2.3 Quality assessment of included studies
The checklist reported by Furlan et al was utilized to assess methodological quality of randomized controlled studies. Risk of bias assessment was performed using the checklist proposed by Cowley et al for non-randomized studies. The items were scored with “yes”, “no”, or “unclear”.A Furlan score of 6 or more out of a possible 12, or a Cowley score of 9 or more out of a possible 17, was considered to reflect “high methodological quality”. These studies were independently evaluated by 2 reviewers, and any discrepancies were resolved by discussion and consensus.
2.4 Data extraction
Two reviewers independently extracted the data using a standardized form, which covered the following items:
- 1. basic characteristics, including country, study design, age, enrolled number, and length of follow-up;
- 2. Nurich grade and reoperation rate,
- 3. postoperative mean Japanese Orthopaedic Association (JOA) score,
- 4. postoperative mean visual analogue scale(VAS) score,
- 5. postoperative mean cervical curvature index (CCI), and
- 6. complications including reoperations and nerve palsies.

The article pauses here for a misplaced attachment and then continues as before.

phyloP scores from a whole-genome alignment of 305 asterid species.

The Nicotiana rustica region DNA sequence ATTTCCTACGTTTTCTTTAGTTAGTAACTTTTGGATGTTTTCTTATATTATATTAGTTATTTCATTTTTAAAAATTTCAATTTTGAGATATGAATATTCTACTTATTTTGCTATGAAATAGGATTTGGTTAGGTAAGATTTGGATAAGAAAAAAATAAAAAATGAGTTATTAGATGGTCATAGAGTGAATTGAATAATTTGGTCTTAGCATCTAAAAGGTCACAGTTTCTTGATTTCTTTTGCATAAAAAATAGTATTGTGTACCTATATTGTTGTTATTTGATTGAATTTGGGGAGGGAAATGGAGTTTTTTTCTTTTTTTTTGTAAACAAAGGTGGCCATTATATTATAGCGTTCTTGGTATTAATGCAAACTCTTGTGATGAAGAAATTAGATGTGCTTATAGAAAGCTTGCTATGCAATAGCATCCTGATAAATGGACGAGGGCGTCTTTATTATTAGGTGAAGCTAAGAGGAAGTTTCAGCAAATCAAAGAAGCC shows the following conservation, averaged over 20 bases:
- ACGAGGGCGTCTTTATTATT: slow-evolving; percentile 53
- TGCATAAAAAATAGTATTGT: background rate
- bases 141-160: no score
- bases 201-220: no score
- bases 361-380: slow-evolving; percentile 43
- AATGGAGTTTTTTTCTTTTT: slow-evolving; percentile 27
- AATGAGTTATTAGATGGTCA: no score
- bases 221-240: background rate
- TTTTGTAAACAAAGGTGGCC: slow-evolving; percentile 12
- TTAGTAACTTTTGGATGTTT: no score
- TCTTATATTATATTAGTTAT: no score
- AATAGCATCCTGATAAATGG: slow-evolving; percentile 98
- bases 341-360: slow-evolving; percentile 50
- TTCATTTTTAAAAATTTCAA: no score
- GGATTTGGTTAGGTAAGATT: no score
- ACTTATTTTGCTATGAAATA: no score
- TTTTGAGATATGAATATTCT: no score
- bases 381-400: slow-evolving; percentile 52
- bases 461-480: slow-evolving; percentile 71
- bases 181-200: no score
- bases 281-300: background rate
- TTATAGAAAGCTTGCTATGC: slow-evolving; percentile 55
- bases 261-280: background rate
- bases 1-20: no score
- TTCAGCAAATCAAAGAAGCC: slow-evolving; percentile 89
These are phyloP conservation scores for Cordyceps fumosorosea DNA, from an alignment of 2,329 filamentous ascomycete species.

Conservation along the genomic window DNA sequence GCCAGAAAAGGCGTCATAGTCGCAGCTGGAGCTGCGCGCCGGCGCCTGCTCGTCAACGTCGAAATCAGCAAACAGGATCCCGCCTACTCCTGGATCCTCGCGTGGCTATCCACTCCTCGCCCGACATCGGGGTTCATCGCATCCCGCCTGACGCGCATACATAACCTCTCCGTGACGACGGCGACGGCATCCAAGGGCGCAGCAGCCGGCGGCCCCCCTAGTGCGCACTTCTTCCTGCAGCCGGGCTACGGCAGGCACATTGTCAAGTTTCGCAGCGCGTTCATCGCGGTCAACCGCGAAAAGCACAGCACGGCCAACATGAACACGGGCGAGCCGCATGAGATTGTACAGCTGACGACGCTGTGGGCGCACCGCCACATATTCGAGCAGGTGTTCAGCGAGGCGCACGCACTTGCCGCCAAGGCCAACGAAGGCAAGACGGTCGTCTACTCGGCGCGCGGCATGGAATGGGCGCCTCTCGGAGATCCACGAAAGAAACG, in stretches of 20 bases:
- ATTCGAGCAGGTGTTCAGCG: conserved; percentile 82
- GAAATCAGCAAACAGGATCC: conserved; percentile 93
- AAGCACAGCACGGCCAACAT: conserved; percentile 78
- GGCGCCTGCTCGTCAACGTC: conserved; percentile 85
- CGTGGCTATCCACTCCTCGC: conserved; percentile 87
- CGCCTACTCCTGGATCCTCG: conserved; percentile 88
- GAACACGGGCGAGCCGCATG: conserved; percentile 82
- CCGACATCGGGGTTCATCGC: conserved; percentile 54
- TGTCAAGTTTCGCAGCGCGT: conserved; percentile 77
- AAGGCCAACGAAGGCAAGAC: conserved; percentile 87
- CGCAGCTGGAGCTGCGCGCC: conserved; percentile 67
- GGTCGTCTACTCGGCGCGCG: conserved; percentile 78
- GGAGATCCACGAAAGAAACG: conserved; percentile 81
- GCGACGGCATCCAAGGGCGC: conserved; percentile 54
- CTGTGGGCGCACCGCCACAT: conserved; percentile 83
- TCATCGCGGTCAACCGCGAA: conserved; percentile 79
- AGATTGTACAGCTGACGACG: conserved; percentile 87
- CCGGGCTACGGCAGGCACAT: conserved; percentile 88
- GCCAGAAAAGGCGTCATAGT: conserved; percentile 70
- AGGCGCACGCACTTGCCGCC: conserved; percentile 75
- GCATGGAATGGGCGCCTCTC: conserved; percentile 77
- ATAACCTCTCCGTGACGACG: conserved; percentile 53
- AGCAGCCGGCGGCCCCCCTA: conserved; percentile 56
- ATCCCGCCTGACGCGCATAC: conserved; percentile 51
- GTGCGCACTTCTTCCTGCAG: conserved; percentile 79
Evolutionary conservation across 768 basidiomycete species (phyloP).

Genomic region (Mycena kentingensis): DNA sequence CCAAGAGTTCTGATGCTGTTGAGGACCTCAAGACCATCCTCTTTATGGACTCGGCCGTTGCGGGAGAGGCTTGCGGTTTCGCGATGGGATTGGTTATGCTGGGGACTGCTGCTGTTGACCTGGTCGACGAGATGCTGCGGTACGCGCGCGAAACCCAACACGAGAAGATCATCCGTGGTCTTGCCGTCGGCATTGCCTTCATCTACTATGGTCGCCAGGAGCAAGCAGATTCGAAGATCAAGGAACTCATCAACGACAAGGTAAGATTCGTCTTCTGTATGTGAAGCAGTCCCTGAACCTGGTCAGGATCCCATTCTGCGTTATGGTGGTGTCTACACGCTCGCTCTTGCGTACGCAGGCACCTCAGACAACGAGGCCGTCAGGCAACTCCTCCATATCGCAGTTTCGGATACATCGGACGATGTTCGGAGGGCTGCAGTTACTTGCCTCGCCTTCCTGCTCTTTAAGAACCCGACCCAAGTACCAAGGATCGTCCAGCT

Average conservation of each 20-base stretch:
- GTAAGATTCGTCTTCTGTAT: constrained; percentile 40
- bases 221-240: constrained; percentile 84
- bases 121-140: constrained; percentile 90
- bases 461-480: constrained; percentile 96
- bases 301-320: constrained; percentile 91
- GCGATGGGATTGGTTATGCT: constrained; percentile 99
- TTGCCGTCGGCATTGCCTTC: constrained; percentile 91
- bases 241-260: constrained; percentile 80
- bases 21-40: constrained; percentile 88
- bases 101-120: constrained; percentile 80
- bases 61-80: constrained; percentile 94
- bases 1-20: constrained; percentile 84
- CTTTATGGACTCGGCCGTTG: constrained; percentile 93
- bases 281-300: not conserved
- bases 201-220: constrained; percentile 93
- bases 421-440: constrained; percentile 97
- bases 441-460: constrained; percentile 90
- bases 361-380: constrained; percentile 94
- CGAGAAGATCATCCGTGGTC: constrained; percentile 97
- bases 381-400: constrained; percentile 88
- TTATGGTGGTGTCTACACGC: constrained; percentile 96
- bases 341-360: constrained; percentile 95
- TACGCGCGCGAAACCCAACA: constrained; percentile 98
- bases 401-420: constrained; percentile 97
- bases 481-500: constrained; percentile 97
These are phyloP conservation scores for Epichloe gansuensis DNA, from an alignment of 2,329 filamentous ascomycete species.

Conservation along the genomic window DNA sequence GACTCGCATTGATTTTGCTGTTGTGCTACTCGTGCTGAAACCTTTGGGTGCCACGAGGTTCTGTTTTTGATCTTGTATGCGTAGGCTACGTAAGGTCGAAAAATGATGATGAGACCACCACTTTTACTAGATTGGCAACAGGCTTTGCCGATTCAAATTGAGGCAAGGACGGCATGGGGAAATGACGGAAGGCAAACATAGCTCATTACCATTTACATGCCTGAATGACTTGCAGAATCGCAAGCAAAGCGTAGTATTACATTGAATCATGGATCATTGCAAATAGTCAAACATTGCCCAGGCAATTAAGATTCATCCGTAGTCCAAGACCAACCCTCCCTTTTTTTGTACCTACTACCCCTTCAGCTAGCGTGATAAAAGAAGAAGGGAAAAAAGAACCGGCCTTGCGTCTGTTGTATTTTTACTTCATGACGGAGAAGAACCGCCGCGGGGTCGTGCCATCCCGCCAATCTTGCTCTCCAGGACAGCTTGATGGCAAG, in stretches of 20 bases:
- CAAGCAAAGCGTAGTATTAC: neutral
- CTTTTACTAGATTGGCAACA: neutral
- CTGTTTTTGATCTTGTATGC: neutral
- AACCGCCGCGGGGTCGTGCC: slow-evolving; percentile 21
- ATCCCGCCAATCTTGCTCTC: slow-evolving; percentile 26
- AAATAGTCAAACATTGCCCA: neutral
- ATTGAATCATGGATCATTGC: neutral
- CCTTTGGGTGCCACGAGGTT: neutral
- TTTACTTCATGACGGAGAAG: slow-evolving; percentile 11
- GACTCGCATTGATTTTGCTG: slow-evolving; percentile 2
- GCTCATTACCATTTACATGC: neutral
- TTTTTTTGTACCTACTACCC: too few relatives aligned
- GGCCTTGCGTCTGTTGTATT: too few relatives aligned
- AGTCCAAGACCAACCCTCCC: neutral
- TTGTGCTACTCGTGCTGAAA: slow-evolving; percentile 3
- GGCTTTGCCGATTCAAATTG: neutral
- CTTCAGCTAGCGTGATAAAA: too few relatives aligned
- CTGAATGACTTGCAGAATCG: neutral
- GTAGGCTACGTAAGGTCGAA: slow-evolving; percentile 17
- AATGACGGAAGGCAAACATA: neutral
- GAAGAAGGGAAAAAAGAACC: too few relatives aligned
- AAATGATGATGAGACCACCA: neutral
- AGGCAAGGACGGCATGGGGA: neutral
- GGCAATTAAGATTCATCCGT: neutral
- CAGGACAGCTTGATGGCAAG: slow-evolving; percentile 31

2.5 Data analysis
We performed all meta-analyses with the Review Manager software (RevMan Version 5.2; (Cochrane Collaboration, Oxford, UK)). Heterogeneity was tested using Chi square test and quantified by calculating I2 statistic, for which P < .1 and I2 > 50% was considered to be statistically significant. For the pooled effects, weighted mean difference (WMD) or standard mean difference (SMD) was calculated for continuous variables according to the consistency of measurement units, and odds ratio (OR) was calculated for dichotomous variables. Continuous variables are presented as mean differences and 95% confidence intervals (CI), whereas dichotomous variables are presented as odds ratios and 95% CI. Random-effects or fixed-effects models were used depending on the heterogeneity of the studies included.